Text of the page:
One of the biggest questions in life is the question of identity: Who am I? Who am I really?
In The Vertical Self, Mark Sayers studies the way our culture defines our sense of self, or how our identity is culturally determined. He terms this view of self the horizontal self.
Those with a horizontal view must ensure that they keep communicating the right messages to their peers and society at large. For them, “sin” is not fitting in; “hell” is social irrelevance. With no larger truth present in their worldview, truth and facts mean little. Instead they look for identity in momentary pleasure and experience.
The horizontal self seeks status, instant gratification, momentary pleasure, and our worth is tied to what others think of us. He describes three particular ways that the horizontal self is defined in our culture:
- The Social Self of Sexy
- The Social Self of Cool
- The Social Self of Glamorous
He argues that the alternate path to a true sense of identity is the “vertical self”, in other words our relationship with God. The vertical self seeks holiness, delayed gratification, satisfaction, and our worth is determined by what God thinks of us. Sayers introduces us to our future self – the spiritual body – at the future resurrection of believers. (1 Corinthians 15:40-44). He suggests that Jesus’ resurrection body points to the “real you”.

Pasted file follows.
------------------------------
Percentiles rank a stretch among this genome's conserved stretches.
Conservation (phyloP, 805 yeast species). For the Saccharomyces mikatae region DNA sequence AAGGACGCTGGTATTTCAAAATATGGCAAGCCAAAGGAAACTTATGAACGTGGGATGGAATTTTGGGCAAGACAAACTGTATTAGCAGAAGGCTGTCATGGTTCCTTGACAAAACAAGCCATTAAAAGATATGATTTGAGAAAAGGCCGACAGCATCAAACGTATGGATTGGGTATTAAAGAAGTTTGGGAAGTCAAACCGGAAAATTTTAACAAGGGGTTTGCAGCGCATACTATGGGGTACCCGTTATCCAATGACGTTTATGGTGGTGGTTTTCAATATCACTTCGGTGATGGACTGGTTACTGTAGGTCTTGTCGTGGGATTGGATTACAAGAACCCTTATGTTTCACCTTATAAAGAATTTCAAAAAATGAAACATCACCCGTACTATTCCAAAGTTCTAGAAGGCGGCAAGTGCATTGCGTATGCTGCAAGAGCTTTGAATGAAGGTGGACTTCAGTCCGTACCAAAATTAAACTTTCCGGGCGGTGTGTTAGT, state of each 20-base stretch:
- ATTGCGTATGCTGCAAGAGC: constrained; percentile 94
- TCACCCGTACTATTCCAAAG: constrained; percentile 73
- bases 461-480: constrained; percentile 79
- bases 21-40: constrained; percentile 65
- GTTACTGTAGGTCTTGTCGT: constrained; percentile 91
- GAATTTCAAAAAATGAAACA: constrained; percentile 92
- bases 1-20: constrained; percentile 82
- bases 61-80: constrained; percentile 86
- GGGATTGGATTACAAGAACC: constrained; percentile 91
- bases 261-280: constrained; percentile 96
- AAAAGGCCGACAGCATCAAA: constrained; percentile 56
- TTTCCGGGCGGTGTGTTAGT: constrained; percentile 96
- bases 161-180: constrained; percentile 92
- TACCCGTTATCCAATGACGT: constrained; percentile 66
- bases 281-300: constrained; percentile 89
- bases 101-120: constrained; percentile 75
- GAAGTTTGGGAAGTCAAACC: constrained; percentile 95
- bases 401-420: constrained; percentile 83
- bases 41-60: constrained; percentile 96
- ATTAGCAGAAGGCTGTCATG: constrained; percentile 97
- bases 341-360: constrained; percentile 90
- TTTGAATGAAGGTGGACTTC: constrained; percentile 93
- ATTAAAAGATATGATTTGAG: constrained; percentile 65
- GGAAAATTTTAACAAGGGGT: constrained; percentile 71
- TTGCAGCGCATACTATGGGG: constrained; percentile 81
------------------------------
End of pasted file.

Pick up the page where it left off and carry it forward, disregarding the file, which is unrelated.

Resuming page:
The call to holiness is the lifelong process of being conformed more and more into the likeness of Christ. In our culture, we must rediscover what it is to be holy. He defines holiness as “moving towards perfection” (p. 90).
In essence Mark Sayers presents two questions and answers
- Where do we find our true identity? - in our vertical relationship with God
- How do we get there? - by living a life of holiness
The book wrestles with the answers to these questions in our twenty-first century culture.
In passing, I liked his paragraph with the heading “no one wants to be a Christian dork”. The cry of the day is “I just want the world to know that you can be a Christian and be cool too”. p.89
In summary, this book is an excellent analysis of our culture. It makes the call for holiness practical and relevant for every Christian.
Available from Koorong $17-95.